About the zine geek site…
This is a site devoted to showcasing the art and zines of me, Carmen. I have worked as a clown at children’s birthday parties, a cleaner and receptionist at a motel, an editor of a student union magazine, nightfiller at a supermarket, and in coffee shops, a clothing store and the electorate office of a member of parliament. But there is more to me than that…..

a bit about me:

artist – photography, cross-stitch, embroidery, knitting, drawing, collage and more
zine-maker – Ugly Duckling (9 issues), Another Dental Visit (2 issues) and others
reader – zines, books, comics, graphic novels, magazines, newspapers and more
interests – art, feminism, politics, culture, media, films, television, technology, popular culture, gender and sexuality, depression and mental illness, and social justice issues.

I am currently London-based (via Brisbane)


What is a zine?

A zine (pronounced zeen) is a home-made, usually photocopied book/booklet/magazine-like publication. They have been around for as long as reproduction technologies have been but the availability of cheap photocopying has been a godsend for aspiring ziners like myself. Zines are made out of love and obsession and can be about ANYTHING the author/writer/artist/editor/zinester wants it to be about. They can be about the amazing or the mundane, politics, life, love, sex, culture, and everything in between. Most of my zines feature overtly feminist content and some of the themes I touch on a lot are politics, the media, popular culture, gender and sexuality. Then I went and made a zine about depression and I don’t think I mentioned gender or sexuality or politics once (or maybe I did, but only a little bit).

My zines, much like a lot of other zines, blur the lines between the old public/private dichotomy. I can easily write about personal issues and personal experience and place them within a broader “political” or “social” context.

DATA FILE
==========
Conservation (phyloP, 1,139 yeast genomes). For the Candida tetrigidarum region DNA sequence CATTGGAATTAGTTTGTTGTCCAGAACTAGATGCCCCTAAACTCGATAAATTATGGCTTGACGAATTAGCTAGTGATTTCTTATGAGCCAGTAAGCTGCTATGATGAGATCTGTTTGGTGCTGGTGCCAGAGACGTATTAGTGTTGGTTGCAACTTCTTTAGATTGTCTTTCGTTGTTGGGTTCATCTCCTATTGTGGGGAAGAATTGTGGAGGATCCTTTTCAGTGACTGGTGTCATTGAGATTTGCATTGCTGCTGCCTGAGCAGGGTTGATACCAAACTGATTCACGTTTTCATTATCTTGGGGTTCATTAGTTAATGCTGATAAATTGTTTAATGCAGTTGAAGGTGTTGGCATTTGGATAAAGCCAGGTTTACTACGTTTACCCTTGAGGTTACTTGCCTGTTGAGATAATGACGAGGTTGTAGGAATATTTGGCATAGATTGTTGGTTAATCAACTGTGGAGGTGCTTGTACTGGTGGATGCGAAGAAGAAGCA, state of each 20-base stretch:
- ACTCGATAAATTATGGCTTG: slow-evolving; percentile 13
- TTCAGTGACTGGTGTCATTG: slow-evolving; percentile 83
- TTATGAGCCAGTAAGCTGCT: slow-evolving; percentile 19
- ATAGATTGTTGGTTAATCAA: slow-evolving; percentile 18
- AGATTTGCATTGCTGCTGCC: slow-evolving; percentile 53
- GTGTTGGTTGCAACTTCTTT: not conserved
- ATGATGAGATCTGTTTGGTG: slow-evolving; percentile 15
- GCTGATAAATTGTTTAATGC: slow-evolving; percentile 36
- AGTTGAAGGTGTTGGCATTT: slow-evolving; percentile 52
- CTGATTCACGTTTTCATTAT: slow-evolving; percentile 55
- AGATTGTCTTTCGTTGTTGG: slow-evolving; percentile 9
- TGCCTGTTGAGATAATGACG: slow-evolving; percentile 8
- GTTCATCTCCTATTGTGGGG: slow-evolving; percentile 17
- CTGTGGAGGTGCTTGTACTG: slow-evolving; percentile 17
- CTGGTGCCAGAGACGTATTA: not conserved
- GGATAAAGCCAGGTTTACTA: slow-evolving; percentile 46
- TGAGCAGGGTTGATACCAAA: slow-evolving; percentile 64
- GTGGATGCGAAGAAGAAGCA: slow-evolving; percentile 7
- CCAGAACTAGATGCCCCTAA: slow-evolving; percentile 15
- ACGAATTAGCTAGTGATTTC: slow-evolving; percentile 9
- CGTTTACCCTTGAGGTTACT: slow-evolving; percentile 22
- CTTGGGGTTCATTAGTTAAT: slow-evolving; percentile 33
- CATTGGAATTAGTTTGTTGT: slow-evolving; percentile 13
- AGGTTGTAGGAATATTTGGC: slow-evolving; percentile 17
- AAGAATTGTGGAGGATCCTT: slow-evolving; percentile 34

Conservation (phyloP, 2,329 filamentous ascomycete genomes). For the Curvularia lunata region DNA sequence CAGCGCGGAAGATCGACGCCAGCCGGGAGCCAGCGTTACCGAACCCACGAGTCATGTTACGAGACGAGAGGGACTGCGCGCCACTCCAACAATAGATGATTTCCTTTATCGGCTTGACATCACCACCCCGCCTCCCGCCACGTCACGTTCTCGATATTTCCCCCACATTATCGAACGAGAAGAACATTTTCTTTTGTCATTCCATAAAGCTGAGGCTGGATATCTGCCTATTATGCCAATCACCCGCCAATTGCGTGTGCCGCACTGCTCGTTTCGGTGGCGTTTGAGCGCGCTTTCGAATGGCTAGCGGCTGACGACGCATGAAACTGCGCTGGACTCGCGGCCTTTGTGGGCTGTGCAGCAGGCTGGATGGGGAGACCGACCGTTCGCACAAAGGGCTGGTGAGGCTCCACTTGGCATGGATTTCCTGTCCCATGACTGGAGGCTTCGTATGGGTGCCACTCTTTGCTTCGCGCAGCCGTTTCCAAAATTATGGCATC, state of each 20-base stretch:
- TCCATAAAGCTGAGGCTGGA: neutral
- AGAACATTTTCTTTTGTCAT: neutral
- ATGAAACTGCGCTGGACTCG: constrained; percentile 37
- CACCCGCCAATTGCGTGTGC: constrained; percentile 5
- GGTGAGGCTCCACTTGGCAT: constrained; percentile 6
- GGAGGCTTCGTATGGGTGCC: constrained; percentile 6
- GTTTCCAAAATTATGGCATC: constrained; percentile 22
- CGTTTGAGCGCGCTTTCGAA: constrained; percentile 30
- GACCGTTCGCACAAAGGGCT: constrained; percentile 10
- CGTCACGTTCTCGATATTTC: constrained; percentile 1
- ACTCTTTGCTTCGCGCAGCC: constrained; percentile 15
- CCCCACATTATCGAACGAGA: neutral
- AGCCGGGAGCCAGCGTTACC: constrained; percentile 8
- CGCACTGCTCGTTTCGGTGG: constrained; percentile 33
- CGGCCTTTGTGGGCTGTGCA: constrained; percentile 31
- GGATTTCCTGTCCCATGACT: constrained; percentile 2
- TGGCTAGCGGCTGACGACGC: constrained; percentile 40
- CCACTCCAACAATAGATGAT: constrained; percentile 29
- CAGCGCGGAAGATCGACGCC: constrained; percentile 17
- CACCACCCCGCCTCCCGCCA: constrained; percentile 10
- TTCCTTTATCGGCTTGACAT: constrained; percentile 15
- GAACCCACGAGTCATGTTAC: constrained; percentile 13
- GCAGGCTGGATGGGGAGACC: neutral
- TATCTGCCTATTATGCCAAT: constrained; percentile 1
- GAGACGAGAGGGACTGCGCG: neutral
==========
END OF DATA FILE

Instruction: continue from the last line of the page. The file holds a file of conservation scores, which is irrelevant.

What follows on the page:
There are a lot of different types of zines being made: perzines (that are really personal, often like diary entries), music zines, poetry zines, art zines, political zines, fiction zines, and so much more – not to mention the blurring of these genres!

The word zine itself comes from the word magazine and was first used in the word fanzine (as a shortened version of fan magazine) which is/was a home-made magazine-type publication made by a fan about a particular band or writer, etc and given/sold to other fans. As the types of zines expanded beyond fan tributes, the “fan” part of the word was dropped and for a while it was written as ‘zine. The apostrophe has pretty much been dropped now and “zine” can be used to describe any kind of independently-produced, homemade publication.

What is a geek?

The following definitions are from the Politik Geek blog: A geek is a person who is fascinated, perhaps obsessively, by technology and imagination.

A person with a devotion to something in a way that places him or her outside the mainstream. This could be due to the intensity, depth, or subject of their interest. This definition is very broad, and allows for math geeks, band geeks, computer geeks, politics geeks, geography geeks, geeks of the natural sciences, music geeks, history geeks, Good Eats geeks (Briners), linguistics geeks, sports geeks, figure skating geeks, SCA geeks, gaming geeks, ham radio geeks, public transit geeks (metrophiles), anime and manga geeks (otaku), Stargate SG-1 geeks (stargate fans), Star Wars geeks, Star Trek geeks (trekkie), Tolkien or fantasy geeks (Tolkienite), geeks of many colours, genders, and styles, and last but not least, Wikipedia geeks.

geek’y adj.

Our Living Language: Our word geek is now chiefly associated with student and computer slang; one probably thinks first of a computer geek. In origin, however, it is one of the words American English borrowed from the vocabulary of the circus, which was a much more significant source of entertainment in the United States in the 19th and early 20th century than it is now. Large numbers of traveling circuses left a cultural legacy in various and sometimes unexpected ways. For example, Superman and other comic book superheroes owe much of their look to circus acrobats, who were similarly costumed in capes and tights. The circus sideshow is the source of the word geek, “a performer who engaged in bizarre acts, such as biting the head off a live chicken.” We also owe the word ballyhoo to the circus; its ultimate origin is unknown, but in the late 1800s it referred to a flamboyant free musical performance conducted outside a circus with the goal of luring customers to buy tickets to the inside shows. Other words and expressions with circus origins include bandwagon (coined by P.T. Barnum in 1855) and Siamese twin.

From dictionary.com

To see a long list of bands and authors, etc that I’m into, you can always go to myspace!

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